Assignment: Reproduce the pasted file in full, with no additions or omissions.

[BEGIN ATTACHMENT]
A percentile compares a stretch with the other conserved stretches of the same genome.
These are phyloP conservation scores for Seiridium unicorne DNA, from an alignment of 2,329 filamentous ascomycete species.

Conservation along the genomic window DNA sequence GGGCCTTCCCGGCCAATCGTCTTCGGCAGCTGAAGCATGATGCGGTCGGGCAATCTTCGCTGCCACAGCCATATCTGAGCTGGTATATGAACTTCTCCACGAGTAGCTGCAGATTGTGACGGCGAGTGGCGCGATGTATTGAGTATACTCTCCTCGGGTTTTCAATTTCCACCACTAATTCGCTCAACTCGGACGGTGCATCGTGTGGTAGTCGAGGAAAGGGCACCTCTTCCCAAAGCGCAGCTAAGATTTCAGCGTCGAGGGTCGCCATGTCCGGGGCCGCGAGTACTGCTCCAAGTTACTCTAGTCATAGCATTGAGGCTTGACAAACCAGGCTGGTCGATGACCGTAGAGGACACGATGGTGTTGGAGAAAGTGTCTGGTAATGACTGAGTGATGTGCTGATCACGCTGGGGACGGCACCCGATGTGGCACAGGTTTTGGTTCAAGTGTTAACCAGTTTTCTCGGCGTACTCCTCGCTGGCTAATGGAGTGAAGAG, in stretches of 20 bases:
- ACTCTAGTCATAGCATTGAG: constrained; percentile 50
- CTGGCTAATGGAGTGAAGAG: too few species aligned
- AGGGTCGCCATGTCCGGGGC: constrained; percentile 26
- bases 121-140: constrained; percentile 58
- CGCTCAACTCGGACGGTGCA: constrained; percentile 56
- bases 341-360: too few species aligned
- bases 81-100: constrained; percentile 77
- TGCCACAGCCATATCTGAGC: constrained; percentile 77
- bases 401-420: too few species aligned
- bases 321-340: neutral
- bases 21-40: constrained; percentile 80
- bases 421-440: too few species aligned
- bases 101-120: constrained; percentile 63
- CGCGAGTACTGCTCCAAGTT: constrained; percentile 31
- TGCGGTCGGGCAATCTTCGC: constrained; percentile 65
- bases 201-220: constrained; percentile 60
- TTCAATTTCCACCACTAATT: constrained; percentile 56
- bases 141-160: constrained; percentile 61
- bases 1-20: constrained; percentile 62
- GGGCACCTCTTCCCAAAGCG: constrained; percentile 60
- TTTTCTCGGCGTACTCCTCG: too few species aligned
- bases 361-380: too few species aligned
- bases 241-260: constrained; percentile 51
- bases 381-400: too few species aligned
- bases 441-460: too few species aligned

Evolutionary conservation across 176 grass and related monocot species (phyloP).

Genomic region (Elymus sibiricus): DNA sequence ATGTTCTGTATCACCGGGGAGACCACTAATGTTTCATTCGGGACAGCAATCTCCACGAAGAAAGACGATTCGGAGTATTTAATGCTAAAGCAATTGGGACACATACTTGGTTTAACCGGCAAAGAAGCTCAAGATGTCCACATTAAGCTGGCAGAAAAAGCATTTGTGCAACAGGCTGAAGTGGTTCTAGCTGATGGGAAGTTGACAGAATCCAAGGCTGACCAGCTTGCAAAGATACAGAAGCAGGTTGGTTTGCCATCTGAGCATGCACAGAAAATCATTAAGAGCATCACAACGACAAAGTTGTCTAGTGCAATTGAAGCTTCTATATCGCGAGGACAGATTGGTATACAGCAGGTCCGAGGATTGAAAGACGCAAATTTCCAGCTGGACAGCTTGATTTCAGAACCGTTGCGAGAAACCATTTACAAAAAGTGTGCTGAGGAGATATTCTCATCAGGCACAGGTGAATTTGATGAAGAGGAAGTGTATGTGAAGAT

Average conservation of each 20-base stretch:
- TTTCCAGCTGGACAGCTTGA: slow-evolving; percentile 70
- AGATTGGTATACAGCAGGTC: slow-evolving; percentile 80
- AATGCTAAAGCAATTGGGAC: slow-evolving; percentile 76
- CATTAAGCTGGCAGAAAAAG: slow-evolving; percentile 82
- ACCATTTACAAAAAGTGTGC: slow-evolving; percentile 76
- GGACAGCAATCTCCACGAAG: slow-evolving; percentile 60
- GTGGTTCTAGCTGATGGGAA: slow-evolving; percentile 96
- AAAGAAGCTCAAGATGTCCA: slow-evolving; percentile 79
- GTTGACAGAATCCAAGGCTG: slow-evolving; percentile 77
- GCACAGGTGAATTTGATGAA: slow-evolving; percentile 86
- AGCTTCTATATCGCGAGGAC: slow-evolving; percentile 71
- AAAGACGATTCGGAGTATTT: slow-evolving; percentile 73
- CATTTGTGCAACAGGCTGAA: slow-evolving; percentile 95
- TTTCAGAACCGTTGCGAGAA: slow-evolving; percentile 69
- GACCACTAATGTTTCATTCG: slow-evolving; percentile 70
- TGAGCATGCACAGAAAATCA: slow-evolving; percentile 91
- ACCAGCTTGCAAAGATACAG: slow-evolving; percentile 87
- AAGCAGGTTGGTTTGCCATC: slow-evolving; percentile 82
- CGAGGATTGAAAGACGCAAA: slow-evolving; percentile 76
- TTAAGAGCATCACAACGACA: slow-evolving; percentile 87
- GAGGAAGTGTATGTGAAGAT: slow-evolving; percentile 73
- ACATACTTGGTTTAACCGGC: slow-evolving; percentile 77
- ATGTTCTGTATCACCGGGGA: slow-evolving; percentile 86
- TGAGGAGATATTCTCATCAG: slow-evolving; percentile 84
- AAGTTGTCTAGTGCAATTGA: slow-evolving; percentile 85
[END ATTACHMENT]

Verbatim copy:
A percentile compares a stretch with the other conserved stretches of the same genome.
These are phyloP conservation scores for Seiridium unicorne DNA, from an alignment of 2,329 filamentous ascomycete species.

Conservation along the genomic window DNA sequence GGGCCTTCCCGGCCAATCGTCTTCGGCAGCTGAAGCATGATGCGGTCGGGCAATCTTCGCTGCCACAGCCATATCTGAGCTGGTATATGAACTTCTCCACGAGTAGCTGCAGATTGTGACGGCGAGTGGCGCGATGTATTGAGTATACTCTCCTCGGGTTTTCAATTTCCACCACTAATTCGCTCAACTCGGACGGTGCATCGTGTGGTAGTCGAGGAAAGGGCACCTCTTCCCAAAGCGCAGCTAAGATTTCAGCGTCGAGGGTCGCCATGTCCGGGGCCGCGAGTACTGCTCCAAGTTACTCTAGTCATAGCATTGAGGCTTGACAAACCAGGCTGGTCGATGACCGTAGAGGACACGATGGTGTTGGAGAAAGTGTCTGGTAATGACTGAGTGATGTGCTGATCACGCTGGGGACGGCACCCGATGTGGCACAGGTTTTGGTTCAAGTGTTAACCAGTTTTCTCGGCGTACTCCTCGCTGGCTAATGGAGTGAAGAG, in stretches of 20 bases:
- ACTCTAGTCATAGCATTGAG: constrained; percentile 50
- CTGGCTAATGGAGTGAAGAG: too few species aligned
- AGGGTCGCCATGTCCGGGGC: constrained; percentile 26
- bases 121-140: constrained; percentile 58
- CGCTCAACTCGGACGGTGCA: constrained; percentile 56
- bases 341-360: too few species aligned
- bases 81-100: constrained; percentile 77
- TGCCACAGCCATATCTGAGC: constrained; percentile 77
- bases 401-420: too few species aligned
- bases 321-340: neutral
- bases 21-40: constrained; percentile 80
- bases 421-440: too few species aligned
- bases 101-120: constrained; percentile 63
- CGCGAGTACTGCTCCAAGTT: constrained; percentile 31
- TGCGGTCGGGCAATCTTCGC: constrained; percentile 65
- bases 201-220: constrained; percentile 60
- TTCAATTTCCACCACTAATT: constrained; percentile 56
- bases 141-160: constrained; percentile 61
- bases 1-20: constrained; percentile 62
- GGGCACCTCTTCCCAAAGCG: constrained; percentile 60
- TTTTCTCGGCGTACTCCTCG: too few species aligned
- bases 361-380: too few species aligned
- bases 241-260: constrained; percentile 51
- bases 381-400: too few species aligned
- bases 441-460: too few species aligned

Evolutionary conservation across 176 grass and related monocot species (phyloP).

Genomic region (Elymus sibiricus): DNA sequence ATGTTCTGTATCACCGGGGAGACCACTAATGTTTCATTCGGGACAGCAATCTCCACGAAGAAAGACGATTCGGAGTATTTAATGCTAAAGCAATTGGGACACATACTTGGTTTAACCGGCAAAGAAGCTCAAGATGTCCACATTAAGCTGGCAGAAAAAGCATTTGTGCAACAGGCTGAAGTGGTTCTAGCTGATGGGAAGTTGACAGAATCCAAGGCTGACCAGCTTGCAAAGATACAGAAGCAGGTTGGTTTGCCATCTGAGCATGCACAGAAAATCATTAAGAGCATCACAACGACAAAGTTGTCTAGTGCAATTGAAGCTTCTATATCGCGAGGACAGATTGGTATACAGCAGGTCCGAGGATTGAAAGACGCAAATTTCCAGCTGGACAGCTTGATTTCAGAACCGTTGCGAGAAACCATTTACAAAAAGTGTGCTGAGGAGATATTCTCATCAGGCACAGGTGAATTTGATGAAGAGGAAGTGTATGTGAAGAT

Average conservation of each 20-base stretch:
- TTTCCAGCTGGACAGCTTGA: slow-evolving; percentile 70
- AGATTGGTATACAGCAGGTC: slow-evolving; percentile 80
- AATGCTAAAGCAATTGGGAC: slow-evolving; percentile 76
- CATTAAGCTGGCAGAAAAAG: slow-evolving; percentile 82
- ACCATTTACAAAAAGTGTGC: slow-evolving; percentile 76
- GGACAGCAATCTCCACGAAG: slow-evolving; percentile 60
- GTGGTTCTAGCTGATGGGAA: slow-evolving; percentile 96
- AAAGAAGCTCAAGATGTCCA: slow-evolving; percentile 79
- GTTGACAGAATCCAAGGCTG: slow-evolving; percentile 77
- GCACAGGTGAATTTGATGAA: slow-evolving; percentile 86
- AGCTTCTATATCGCGAGGAC: slow-evolving; percentile 71
- AAAGACGATTCGGAGTATTT: slow-evolving; percentile 73
- CATTTGTGCAACAGGCTGAA: slow-evolving; percentile 95
- TTTCAGAACCGTTGCGAGAA: slow-evolving; percentile 69
- GACCACTAATGTTTCATTCG: slow-evolving; percentile 70
- TGAGCATGCACAGAAAATCA: slow-evolving; percentile 91
- ACCAGCTTGCAAAGATACAG: slow-evolving; percentile 87
- AAGCAGGTTGGTTTGCCATC: slow-evolving; percentile 82
- CGAGGATTGAAAGACGCAAA: slow-evolving; percentile 76
- TTAAGAGCATCACAACGACA: slow-evolving; percentile 87
- GAGGAAGTGTATGTGAAGAT: slow-evolving; percentile 73
- ACATACTTGGTTTAACCGGC: slow-evolving; percentile 77
- ATGTTCTGTATCACCGGGGA: slow-evolving; percentile 86
- TGAGGAGATATTCTCATCAG: slow-evolving; percentile 84
- AAGTTGTCTAGTGCAATTGA: slow-evolving; percentile 85